The age at which a person is considered an older worker is now up to 10 years younger and many employers have admitted to cut-off ages when hiring ‘older’ people, new research has revealed.
Yet despite these ageist attitudes, there are more older workers in the workplace than three years ago.
The Employing Older Workers Report 2021 conducted by the Australian HR Institute and Australian Human Rights Commission found that almost half of Australian employers have admitted to a cut-off age beyond which they are reluctant to recruit.
The survey of 604 business leaders, academics and HR leaders revealed that almost a third (28 per cent) of respondents define an ‘older worker’ as 61-65 years old.
And while that may seem high, that proportion has dropped eight per cent points since 2018.
Perhaps more disturbing is the almost one in five (17 per cent) who now classify anyone between the ages of 51-54 years old as an older worker – a six per cent jump from three years ago.
However, a third also said between 26-50 per cent of their workforce consisted of workers older than 55, an increase of six per cent since 2018 and 10 per cent since 2012.
While the workforce is ageing, the underlying ageism at the point of hiring – particularly in the public sector – is the main barrier for older workers looking to gain or retain employment across all sectors, says Australian HR Institute chief executive Sarah McCann Bartlett.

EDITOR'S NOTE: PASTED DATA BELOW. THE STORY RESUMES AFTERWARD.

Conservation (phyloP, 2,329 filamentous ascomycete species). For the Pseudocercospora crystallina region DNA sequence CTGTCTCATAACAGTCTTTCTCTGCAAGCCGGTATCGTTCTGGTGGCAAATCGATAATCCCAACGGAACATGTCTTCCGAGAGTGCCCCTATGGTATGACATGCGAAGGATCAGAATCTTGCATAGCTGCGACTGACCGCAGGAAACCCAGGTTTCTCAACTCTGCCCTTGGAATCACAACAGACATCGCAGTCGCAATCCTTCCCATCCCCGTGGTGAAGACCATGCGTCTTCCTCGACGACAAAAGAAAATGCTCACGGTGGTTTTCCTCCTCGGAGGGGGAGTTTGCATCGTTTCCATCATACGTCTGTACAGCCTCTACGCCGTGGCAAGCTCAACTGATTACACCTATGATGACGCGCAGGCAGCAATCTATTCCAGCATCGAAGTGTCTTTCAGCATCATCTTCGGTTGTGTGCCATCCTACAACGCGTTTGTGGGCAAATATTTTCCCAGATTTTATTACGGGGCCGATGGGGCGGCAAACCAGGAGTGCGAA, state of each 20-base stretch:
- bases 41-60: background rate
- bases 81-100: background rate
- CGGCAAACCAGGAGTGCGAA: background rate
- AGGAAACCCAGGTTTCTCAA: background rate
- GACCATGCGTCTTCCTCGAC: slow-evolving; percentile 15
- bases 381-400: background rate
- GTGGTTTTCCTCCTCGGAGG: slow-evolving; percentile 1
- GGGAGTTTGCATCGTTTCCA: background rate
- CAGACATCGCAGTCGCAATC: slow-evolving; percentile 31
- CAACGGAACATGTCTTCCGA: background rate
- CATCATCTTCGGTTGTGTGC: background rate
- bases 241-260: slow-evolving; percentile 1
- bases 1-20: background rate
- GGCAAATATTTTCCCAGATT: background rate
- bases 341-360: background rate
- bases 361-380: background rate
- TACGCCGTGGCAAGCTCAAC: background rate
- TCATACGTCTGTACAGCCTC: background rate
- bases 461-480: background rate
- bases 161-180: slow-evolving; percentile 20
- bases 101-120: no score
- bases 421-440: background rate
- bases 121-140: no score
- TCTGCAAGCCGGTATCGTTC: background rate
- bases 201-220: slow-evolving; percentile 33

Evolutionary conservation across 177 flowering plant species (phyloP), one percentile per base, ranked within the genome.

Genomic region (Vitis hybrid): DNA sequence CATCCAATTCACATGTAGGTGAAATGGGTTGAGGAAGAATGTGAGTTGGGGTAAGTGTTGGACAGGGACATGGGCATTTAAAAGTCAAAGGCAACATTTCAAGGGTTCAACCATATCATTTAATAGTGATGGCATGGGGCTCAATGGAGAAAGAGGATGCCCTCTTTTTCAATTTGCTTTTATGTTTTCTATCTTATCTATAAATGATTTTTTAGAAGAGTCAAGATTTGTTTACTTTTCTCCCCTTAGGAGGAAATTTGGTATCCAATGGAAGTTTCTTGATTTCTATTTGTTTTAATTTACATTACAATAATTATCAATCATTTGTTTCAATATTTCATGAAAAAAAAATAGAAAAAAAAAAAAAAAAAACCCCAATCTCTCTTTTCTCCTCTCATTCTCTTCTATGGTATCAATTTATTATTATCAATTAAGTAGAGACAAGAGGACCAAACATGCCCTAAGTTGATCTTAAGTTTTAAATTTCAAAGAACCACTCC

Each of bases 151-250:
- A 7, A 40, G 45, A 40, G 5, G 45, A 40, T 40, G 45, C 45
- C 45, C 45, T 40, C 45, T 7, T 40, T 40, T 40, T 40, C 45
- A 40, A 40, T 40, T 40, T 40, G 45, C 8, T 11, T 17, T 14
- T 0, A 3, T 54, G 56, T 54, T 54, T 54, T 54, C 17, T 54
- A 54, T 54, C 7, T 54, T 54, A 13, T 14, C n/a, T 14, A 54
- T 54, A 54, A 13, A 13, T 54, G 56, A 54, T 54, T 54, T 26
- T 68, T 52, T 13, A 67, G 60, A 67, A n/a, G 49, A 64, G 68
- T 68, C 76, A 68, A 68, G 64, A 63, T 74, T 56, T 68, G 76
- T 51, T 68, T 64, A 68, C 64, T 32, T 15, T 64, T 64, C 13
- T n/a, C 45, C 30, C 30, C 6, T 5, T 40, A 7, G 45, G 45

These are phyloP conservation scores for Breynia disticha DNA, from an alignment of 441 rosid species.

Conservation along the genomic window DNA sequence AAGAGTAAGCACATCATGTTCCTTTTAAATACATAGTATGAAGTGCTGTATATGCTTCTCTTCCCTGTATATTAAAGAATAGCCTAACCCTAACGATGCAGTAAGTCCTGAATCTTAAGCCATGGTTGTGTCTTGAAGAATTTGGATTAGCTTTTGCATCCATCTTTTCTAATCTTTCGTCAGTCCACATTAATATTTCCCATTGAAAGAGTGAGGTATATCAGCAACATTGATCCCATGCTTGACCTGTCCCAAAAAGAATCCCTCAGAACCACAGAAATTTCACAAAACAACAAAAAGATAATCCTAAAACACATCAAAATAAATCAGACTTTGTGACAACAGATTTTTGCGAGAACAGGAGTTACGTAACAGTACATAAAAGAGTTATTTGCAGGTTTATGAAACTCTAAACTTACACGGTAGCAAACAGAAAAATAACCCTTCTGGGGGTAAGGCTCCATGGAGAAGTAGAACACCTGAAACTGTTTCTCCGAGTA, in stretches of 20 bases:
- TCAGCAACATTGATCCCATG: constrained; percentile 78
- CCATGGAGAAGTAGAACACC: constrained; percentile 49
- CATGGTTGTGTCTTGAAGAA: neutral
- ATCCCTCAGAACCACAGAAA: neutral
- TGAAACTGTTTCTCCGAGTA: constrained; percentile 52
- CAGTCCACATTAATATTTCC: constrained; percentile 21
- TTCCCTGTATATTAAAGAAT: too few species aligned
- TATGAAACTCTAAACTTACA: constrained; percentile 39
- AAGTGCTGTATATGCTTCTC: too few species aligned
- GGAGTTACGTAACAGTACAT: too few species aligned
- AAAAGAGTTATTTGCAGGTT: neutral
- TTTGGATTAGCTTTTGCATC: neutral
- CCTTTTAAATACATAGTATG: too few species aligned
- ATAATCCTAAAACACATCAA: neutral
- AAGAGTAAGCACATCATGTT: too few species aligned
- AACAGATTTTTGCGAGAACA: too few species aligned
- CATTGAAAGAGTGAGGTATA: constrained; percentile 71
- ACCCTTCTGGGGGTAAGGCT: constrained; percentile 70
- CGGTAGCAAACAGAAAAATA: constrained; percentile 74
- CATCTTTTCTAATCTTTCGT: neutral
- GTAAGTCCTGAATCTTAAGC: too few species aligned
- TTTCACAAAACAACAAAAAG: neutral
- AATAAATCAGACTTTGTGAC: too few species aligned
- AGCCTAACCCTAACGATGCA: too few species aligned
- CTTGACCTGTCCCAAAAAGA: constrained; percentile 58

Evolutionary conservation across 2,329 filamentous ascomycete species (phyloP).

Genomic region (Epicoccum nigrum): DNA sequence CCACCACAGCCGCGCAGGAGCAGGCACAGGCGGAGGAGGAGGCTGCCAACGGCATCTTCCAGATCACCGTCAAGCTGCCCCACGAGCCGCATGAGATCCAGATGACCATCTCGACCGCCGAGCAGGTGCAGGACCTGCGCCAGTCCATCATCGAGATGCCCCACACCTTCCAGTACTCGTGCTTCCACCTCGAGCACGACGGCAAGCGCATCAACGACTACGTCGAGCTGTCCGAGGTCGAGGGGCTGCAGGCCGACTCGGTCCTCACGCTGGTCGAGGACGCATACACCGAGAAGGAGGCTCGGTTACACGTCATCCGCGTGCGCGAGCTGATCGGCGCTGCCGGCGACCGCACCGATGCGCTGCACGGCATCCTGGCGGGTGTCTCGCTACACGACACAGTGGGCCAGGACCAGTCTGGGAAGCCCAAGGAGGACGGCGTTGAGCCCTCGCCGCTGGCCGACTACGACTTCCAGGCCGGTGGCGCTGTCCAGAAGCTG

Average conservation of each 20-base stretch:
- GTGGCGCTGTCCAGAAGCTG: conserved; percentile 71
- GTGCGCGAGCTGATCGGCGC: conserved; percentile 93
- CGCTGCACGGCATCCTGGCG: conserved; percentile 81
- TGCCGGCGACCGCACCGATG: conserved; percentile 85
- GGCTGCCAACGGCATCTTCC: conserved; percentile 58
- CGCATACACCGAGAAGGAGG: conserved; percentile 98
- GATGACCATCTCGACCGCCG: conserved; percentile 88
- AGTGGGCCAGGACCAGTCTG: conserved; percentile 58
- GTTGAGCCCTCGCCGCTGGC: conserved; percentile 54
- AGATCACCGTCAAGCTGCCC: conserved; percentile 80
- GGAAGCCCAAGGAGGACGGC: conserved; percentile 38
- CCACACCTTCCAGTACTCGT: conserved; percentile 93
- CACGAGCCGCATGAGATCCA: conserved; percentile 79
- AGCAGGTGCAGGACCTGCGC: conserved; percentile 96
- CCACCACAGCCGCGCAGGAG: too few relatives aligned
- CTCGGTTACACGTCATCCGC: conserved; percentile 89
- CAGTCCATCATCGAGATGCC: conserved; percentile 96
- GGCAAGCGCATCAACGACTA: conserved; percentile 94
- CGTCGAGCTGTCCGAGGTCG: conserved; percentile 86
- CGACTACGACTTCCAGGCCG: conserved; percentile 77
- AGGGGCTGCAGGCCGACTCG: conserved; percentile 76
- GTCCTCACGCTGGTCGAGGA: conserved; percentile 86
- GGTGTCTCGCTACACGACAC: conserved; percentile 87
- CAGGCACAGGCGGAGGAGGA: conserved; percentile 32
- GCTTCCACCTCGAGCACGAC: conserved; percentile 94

“At the same time as our workforce is getting older, our perception of what is an older worker is getting younger,” she told The Australian.
“Older workers bring experience, professional knowledge and diversity, all of which give an organisation access to a different skills pool.
“It has to be remembered that we haven’t had any skilled migration coming into Australia for over a year, so we need a larger and more diverse skills pool.
“The most important thing we can do is address the bias, often unconscious, against older workers. Ageism against older workers doesn’t even necessarily stem from negative feelings. Older people are often viewed as loyal and reliable. However, when nearly a quarter of businesses don’t actively implement recruitment practices to encourage age diversity, ageism is the inevitable result.”
Read more: Stopping ageism
Respected ageing advocate and co-chair of EveryAge Counts, Robert Tickner AO, says the findings highlight how ageism leads to age discrimination which is not only contrary to law but out of step with community opinion.
“Those policies are based on ageism and if there is one thing we can be sure of based on the evidence it is that ageism is going to potentially adversely impact on the lives of the majority of Australians in many aspects of life, and this often becomes more profound as people approach 50,” Mr Tickner wrote in his response to The Australian article.
“A further stark example is the adverse impact of ageism on Australians entering aged care as the Aged Care Royal Commission recently highlighted.
“Such ageism involves stereotyping, discrimination and mistreatment based solely upon age. It comes from widespread social acceptance of false negative attitudes and beliefs about the value of older people and later life. Ageism is how we think (stereotyping), act (discrimination) and feel (prejudices, biases) about getting older and older people.